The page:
Experts find different reasons for Israel targeting these two particular Iraqi camps.

Mehmet Alaca, a Turkish researcher, who wrote a thesis on Hashd al Shaabi at Exeter University, said there are two main reasons behind the attacks.

“First, these camps were the places from which Iran’s Revolutionary Guards were coordinating their operations in Syria, Iraq, Yemen and Lebanon,” Alaca told TRT World.

He referred to Israel’s hardline Prime Minister Benjamin Netanyahu’s old assertion that Tel Aviv will act against Iran anywhere, including Iraq.

“Second, the militias, which hesitate Israel most in Syria, have been trained in these two camps according to various sources,” Alaca said. The camps are the biggest in the region, according to Alaca.

He also thinks that by targeting the Camp Ashraf, which has a distance of 40km from Baghdad, Iraq’s capital, and a distance of 80km from Iranian border, Israel sends a clear message to Iran about its long-range military strike capabilities.

Iraq’s mysterious silence

However, even more puzzlingly than the motives for the attacks is the fact that Iraq has not acknowledged or condemned Israeli raids in the way the Assad regime does whenever there are Israeli raids conducted on Syrian soil.

“More interestingly, Iraq has not showed any response to the attacks at all,” Alaca said. “There has been a process of rapprochement between Israel and Iraq since last year,” he added.

According to European diplomats, Israeli officials have been secretly meeting with their Iraqi counterparts for sometime and some of the meetings have even taken place in Israel.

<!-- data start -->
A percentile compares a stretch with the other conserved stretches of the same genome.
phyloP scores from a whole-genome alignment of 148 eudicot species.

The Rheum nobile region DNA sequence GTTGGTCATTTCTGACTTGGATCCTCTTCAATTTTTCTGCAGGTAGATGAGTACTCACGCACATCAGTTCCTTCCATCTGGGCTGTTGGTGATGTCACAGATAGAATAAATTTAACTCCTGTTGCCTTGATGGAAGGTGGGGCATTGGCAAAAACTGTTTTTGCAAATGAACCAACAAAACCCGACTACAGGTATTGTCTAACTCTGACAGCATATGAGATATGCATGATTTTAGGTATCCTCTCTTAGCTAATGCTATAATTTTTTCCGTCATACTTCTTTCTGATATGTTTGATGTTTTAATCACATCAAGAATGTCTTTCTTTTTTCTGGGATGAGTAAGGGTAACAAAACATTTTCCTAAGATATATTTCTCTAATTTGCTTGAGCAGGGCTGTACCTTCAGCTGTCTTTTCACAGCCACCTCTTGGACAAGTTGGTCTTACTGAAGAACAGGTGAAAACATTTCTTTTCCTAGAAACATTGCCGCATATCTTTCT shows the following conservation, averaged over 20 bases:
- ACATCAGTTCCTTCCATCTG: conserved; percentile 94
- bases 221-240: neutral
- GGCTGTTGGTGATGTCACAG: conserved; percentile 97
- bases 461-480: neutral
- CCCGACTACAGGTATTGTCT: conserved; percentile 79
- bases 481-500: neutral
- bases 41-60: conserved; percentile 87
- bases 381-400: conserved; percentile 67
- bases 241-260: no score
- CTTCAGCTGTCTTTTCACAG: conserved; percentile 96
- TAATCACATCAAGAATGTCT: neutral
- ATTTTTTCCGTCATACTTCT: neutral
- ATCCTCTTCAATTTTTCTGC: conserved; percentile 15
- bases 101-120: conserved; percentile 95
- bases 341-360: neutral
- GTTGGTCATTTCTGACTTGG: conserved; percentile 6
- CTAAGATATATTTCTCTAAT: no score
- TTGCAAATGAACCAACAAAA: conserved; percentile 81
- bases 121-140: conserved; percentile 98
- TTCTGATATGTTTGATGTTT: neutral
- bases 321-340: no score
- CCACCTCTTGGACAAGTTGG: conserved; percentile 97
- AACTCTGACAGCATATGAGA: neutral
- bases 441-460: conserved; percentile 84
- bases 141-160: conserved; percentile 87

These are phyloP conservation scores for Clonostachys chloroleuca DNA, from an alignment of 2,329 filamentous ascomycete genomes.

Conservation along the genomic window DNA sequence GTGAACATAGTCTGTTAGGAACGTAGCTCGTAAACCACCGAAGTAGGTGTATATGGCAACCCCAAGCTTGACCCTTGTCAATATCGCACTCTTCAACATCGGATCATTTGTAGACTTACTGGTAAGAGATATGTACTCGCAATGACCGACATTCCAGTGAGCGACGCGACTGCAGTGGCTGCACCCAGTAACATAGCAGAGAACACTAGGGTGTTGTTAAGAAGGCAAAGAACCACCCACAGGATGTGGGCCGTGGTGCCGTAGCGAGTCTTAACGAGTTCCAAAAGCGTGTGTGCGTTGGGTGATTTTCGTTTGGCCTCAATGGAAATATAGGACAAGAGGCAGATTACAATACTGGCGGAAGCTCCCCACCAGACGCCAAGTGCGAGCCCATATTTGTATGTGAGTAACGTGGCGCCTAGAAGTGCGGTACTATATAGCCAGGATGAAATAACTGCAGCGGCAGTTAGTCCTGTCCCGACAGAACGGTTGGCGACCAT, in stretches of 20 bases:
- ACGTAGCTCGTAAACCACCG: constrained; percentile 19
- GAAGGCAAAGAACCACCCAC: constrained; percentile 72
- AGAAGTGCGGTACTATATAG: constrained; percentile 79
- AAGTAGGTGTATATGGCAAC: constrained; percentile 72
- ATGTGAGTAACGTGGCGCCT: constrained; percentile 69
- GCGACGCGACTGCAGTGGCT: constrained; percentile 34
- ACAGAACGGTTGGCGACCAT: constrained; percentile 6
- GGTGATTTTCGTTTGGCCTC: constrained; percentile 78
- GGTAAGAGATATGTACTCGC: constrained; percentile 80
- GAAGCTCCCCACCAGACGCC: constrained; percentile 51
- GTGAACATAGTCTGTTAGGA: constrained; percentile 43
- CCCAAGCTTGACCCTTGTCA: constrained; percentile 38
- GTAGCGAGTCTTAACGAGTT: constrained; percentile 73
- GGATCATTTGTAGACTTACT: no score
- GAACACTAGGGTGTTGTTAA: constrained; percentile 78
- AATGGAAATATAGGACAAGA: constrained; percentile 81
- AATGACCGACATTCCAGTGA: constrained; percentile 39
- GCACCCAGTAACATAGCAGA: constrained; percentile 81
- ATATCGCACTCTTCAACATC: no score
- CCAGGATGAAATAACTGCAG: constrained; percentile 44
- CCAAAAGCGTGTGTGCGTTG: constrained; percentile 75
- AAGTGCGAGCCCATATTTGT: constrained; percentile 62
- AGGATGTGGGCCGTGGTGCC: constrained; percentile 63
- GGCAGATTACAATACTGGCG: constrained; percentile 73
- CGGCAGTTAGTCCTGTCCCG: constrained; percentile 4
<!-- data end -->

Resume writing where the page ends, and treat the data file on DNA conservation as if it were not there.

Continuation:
Some Iranians also suspect that the meetings aim to normalise relations between Iraq and Israel, citing other high-profile visits from Iraqis to Israel, such as Nadia Murad, who was awarded the Nobel Peace Prize in 2018, and Lamiya Aji Bashar, the receiver of the Sakharov Prize in 2016.

“There are objective reasons that may require establishing relations between Iraq and Israel, including that there is an important Iraqi community in Israel, who still cherish their Iraqi characteristics and traditions, especially in weddings and other events,” said Fareed Yasseen, Iraq’s Ambassador to the US, in a recent statement.

Iraq’s silence over Israeli raids has increased Iranian concerns about the state of Iraq’s relationship with Israel, suspecting that Baghdad let Tel Aviv attack Iranian interests.

Ali Mousavi Khalkhali, an Iranian journalist, suspected that Baghdad “implicitly allowed Israel to attack its soil”, as a result of Iraq’s developing relations with Israel.

But an Israeli commentator also thought that the attack on an Iranian-run camp on Iraqi soil could increase Tehran’s pressure over Baghdad, creating a “boomerang” effect, which could persuade the war-torn country “to serve as Iran’s shield” against Tel Aviv.

This article has been adapted from its original source.